Niacin and Cholesterol

Niacin or nicotinic acid is known by the more common name of Vitamin B3, and forms an important member of the water-soluble B-group vitamins. Niacin has been shown to be useful in the treatment of skin and gastrointestinal disorders, circulatory problems, and mental and emotional disorders. In addition, niacin is an essential vitamin involved in the metabolism of carbohydrates, fats, and proteins and thus assists in providing a pathway for the efficient release of energy from the food we eat.

Of particular importance are the cholesterol-lowering properties of niacin. Niacin comes in two basic forms—niacin (or nicotinic acid) and niacinamide (or nicotinamide)—however it is the niacin form that offers beneficial effects on heart health. Studies indicate that Niacin may lower total serum cholesterol levels, including the so-called “bad” LDL-cholesterol by 10% – 20% and total triglycerides by 20% – 45%, while simultaneously raising HDL, the so-called “good” cholesterol.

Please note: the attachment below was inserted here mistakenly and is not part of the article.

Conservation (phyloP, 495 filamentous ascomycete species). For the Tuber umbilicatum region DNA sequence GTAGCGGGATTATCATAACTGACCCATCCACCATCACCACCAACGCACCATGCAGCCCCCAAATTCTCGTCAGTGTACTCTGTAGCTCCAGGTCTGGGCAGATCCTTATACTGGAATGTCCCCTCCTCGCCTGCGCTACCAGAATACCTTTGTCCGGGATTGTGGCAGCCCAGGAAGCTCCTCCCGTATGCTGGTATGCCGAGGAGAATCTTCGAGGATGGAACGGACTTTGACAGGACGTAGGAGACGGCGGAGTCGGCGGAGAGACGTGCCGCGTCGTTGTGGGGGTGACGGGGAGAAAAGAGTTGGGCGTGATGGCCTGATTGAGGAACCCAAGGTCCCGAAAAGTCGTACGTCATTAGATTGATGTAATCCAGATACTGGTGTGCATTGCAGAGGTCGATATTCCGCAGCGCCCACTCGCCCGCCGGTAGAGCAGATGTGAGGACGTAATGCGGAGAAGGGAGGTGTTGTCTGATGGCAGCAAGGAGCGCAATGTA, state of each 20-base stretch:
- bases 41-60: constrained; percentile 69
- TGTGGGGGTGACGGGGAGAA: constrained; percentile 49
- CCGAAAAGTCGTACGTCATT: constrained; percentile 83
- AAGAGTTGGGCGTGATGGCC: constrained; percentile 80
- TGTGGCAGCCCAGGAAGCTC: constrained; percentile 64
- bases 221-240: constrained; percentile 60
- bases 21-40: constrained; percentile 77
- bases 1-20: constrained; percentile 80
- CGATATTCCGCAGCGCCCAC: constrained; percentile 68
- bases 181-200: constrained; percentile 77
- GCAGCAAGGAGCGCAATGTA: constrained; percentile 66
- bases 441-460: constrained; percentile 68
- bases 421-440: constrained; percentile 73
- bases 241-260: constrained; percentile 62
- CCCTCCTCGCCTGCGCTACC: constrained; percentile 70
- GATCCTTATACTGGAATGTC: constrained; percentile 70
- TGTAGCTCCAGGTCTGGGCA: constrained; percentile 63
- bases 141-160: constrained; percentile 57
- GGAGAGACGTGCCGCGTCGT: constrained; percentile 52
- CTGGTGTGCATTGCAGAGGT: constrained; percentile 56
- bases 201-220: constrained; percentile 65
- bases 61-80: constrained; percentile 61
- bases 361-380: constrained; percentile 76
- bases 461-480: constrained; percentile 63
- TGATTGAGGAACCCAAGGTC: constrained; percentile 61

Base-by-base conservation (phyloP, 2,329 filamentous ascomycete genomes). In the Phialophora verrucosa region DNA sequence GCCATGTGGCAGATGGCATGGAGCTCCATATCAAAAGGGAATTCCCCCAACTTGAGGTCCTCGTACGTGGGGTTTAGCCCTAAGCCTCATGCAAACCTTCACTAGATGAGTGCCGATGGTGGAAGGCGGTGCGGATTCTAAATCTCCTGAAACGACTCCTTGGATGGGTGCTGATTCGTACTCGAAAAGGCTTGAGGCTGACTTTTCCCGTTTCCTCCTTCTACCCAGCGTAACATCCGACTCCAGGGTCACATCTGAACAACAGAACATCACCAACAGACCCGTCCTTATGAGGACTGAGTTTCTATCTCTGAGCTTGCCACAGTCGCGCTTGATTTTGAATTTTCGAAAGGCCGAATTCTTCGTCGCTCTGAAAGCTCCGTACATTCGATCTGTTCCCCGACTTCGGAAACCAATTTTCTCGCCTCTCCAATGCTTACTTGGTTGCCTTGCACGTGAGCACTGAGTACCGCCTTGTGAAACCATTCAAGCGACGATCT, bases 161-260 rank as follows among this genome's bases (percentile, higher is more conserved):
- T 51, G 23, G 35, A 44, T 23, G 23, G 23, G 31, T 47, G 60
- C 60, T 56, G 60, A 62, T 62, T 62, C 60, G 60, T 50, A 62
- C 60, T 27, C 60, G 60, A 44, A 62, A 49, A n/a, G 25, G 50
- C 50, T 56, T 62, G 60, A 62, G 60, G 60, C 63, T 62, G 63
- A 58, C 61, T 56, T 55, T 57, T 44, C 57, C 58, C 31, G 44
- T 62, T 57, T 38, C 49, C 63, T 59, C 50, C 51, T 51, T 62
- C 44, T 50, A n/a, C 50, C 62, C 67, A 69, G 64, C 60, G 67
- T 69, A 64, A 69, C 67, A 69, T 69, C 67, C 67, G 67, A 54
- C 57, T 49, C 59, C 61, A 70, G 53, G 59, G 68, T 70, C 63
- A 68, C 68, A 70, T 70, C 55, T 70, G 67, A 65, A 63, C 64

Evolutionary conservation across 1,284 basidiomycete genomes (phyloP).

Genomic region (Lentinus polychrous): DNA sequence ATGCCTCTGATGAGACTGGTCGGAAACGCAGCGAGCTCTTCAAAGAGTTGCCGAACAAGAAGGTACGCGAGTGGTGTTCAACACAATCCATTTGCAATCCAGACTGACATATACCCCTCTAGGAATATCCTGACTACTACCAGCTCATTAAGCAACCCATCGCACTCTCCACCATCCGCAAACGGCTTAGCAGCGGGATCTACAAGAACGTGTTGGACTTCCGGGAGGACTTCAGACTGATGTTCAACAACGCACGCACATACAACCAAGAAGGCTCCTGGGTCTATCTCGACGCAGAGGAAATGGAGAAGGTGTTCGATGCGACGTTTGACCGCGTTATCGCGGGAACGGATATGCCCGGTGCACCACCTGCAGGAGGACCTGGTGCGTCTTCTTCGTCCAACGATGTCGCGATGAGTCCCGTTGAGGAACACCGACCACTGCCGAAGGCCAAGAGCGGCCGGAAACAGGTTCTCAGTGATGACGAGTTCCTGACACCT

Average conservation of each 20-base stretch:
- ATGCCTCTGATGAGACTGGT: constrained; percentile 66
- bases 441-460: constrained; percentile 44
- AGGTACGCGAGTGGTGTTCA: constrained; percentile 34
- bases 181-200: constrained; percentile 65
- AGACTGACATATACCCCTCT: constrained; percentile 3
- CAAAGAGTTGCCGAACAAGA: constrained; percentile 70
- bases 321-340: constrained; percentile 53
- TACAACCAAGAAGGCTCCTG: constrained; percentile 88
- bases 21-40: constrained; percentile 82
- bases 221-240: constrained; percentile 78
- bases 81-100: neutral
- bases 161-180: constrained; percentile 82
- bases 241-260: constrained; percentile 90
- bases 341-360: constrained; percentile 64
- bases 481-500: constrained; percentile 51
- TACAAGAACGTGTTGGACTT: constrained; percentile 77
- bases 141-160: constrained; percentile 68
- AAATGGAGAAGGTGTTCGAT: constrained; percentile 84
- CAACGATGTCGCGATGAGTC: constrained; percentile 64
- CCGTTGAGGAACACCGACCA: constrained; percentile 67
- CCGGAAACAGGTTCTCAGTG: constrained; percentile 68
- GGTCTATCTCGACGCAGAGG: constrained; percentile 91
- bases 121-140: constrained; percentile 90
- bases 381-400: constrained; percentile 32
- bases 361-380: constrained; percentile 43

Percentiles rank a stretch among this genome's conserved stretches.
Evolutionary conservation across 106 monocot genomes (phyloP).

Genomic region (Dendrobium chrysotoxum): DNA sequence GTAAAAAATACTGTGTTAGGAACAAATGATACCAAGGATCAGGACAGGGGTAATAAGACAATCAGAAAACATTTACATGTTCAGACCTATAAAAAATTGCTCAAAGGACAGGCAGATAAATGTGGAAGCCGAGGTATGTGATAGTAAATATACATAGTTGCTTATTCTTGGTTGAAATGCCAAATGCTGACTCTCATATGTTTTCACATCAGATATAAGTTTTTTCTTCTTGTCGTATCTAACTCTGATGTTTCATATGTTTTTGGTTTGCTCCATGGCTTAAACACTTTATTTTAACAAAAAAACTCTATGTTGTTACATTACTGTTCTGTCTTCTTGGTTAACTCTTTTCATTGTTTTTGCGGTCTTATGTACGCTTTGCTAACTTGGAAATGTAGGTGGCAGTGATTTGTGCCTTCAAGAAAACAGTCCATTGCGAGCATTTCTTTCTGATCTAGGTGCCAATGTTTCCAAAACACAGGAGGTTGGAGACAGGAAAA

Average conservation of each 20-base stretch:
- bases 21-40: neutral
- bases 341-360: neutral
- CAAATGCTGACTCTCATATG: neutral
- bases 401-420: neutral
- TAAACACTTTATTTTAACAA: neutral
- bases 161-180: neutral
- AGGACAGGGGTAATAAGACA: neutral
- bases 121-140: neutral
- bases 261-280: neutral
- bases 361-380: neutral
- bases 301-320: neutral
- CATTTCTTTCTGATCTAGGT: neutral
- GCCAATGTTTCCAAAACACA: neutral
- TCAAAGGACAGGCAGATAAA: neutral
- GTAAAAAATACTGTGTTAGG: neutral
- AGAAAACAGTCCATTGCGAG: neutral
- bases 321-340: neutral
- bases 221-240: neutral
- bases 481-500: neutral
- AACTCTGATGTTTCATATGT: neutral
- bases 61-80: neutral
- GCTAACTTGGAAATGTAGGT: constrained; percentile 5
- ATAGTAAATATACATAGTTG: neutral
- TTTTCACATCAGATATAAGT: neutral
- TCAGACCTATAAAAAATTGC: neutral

Niacin is often the first line of treatment proposed for regulating cholesterol levels as opposed to proprietary cholesterol-lowering pharmaceutical medications. It is the treatment of choice recommended by the National Cholesterol Education Program. Studies indicate that niacin can raise HDL levels by 30%, which has beneficial repercussions on the cardiovascular health of most Americans consuming a typical fat-rich diet.

Niacin is a relatively inexpensive and readily acquired supplement but should not be used as a cholesterol-lowering agent at high doses without the guidance of a healthcare professional due to the possible side effects associated with this vitamin. The most common is flushing, which is due to the relaxing effect of niacin on vein and arterial walls allowing for increased blood flow. Many patients can adjust to the effects of flushing, or minimize it through incorporating intake with meal times to reduce symptoms.

Niacin also increases the effect of blood pressure medications and this combined with possible liver problems, gout, and elevated blood sugar levels, means that the valuable benefits of this vitamin are best achieved under the guidance of a medical practitioner. Diabetics should not take niacin supplements except under medical advice.

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